Willie Lieberman is a fourth-year student in the History honors program specializing in European Studies.
Sir Arthur Conan Doyle (1859-1950) was a prolific writer who spearheaded the crime fiction genre with his iconic character Sherlock Holmes. The British author and physician created captivating universes and complex characters in his four novels and over fifty poems and short stories. He did not limit himself to just crime fiction – he branched out to a myriad of genres like science fiction, romance, and fantasy, too. The Rose Library is proud to hold several rare editions of his works.
Conan Doyle’s literary inklings began years before he wrote the novel that launched him into fame. During his years as a medical student at the University of Edinburgh, he met a professor who would change his life. Dr. Joseph Bell was the inspiration behind Sherlock Holmes. Conan Doyle’s website states that Bell was a “master at observation, logic, deduction, and diagnosis,” which are all characteristics of Sherlock Holmes. The famed fictional detective and his trusty sidekick, Dr. Watson, are first introduced in Conan Doyle’s freshman novel, A Study in Scarlet (1887), and the Rose Library has a first edition. This handsome copy, which we acquired from the library of late British writer and journalist Graham Greene (1904-1991),
is bound in full red morocco with numerous original engravings and illustrations by D.H. Friston, R. André, and Matt Stretch.
The Rose Library has first editions of several Arthur Conan Doyle works, including two more of his novels about Sherlock Holmes. Published over a decade apart, The Sign of Four (1890) and The Hound of Baskervilles (1902) remain beloved novels. We have both paperback and hardcover versions of The Sign of Four, the former version containing several pages of contemporary advertisements.
Our copy of The Hound of Baskervilles is in excellent condition. The stunning red cover with gold engraving is complemented by Sidney Paget’s illustrations throughout.
Much to the public’s delight, Conan Doyle continued to write about Holmes and Watson for several years. He published a collection of his popular short stories in 1892, originally published over several years by The Strand Magazine, called The Adventures of Sherlock Holmes. These tales have provided inspiration for a number of retellings that remain ardently adored to this day, including BBC’s critically acclaimed series Sherlock starring Benedict Cumberbatch and Martin Freeman as Holmes and Watson, respectively. Also included in Graham Greene’s library is a first edition of The Adventures of Sherlock Holmes adorned with stunning illustrations by Sidney Paget (1860-1908).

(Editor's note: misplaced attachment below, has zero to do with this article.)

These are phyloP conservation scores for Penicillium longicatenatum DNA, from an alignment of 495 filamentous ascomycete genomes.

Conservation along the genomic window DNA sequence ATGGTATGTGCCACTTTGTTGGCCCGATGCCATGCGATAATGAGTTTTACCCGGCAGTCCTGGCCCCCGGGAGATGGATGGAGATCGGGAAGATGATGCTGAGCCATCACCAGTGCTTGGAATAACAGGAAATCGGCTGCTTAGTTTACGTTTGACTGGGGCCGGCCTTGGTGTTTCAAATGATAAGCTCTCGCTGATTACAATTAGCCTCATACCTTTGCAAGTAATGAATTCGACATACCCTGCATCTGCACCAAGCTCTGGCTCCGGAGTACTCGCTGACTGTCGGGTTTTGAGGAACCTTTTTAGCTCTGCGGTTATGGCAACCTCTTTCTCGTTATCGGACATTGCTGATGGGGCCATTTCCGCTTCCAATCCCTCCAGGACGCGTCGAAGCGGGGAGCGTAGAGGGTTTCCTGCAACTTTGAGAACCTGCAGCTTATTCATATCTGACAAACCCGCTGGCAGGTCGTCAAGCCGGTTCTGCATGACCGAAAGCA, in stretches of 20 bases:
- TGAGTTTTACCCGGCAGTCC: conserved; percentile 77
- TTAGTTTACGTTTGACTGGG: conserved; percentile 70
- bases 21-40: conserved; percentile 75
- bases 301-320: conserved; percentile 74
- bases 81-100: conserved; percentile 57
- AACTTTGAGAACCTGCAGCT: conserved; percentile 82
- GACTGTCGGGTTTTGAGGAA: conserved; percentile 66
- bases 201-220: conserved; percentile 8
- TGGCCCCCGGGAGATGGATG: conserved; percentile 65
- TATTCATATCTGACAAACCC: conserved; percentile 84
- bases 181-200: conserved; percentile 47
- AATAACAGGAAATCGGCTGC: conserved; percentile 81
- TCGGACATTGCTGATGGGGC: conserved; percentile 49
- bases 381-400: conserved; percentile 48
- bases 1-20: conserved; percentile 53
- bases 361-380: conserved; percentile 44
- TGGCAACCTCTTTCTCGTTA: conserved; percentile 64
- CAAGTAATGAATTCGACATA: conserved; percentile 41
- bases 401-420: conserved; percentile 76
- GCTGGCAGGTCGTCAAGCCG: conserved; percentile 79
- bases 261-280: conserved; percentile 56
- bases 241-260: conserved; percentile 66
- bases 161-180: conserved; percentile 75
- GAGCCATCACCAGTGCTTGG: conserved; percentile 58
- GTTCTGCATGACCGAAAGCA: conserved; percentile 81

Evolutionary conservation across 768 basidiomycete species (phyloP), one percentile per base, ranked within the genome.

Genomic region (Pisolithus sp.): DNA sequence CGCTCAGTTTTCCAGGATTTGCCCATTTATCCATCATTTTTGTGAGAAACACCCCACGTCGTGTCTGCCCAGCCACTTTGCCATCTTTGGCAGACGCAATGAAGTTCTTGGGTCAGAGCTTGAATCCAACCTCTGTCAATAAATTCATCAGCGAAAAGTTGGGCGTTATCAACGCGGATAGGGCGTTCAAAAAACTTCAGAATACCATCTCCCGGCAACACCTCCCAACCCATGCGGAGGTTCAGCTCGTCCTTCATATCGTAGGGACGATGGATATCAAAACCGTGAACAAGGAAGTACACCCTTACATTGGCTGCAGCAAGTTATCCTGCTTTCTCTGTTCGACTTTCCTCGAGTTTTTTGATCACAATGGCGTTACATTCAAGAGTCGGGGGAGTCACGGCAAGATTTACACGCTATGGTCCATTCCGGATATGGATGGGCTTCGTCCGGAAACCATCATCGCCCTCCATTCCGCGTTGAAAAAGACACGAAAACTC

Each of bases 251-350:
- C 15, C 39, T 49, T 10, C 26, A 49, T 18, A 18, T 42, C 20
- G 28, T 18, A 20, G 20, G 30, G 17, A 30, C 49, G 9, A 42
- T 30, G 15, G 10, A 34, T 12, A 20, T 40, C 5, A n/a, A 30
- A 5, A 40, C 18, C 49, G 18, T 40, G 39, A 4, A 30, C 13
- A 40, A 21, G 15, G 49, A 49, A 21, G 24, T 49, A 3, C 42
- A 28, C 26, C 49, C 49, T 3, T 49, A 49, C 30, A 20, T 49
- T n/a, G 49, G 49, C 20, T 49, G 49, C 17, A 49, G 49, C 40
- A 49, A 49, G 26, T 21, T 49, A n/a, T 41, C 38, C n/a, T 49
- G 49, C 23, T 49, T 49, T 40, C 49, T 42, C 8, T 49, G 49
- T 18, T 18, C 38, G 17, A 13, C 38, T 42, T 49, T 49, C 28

Conan Doyle felt neutral about his eternal character, Sherlock Holmes. Despite constant demand from his adoring fans, the author went through multiple years-long phases of refusing to write about the character at all. The other stories he wrote never reached the popularity of those about Holmes, but Conan Doyle had passions besides fictional detective stories, one of which being true crime. In 1963, Peter Ruber’s Candlelight Press printed Strange Studies of Life, which was a collection of Conan Doyle’s three unknown stories based on true crimes provided by the Sir Arthur Conan Doyle Literary Society. This book is another of the Rose Library’s first editions, and it includes a profile of the author by Philip Trevor and an introduction and note on the illustrator by Peter Ruber.
Arthur Conan Doyle lived a fascinating life. He was multifaceted and inventive – a true original. His entire body of work includes almost 200 short stories, novels, and poems. Conan Doyle’s invention of Sherlock Holmes, the most famous fictional detective of all time, proves his authorial merit. His stories are eternal, and his characters are classic. Having created work that has remained relevant and recognizable for over 130 years, Arthur Conan Doyle is unparalleled in the literary community, and the Rose Library is excited to highlight our prized pieces of his vast legacy.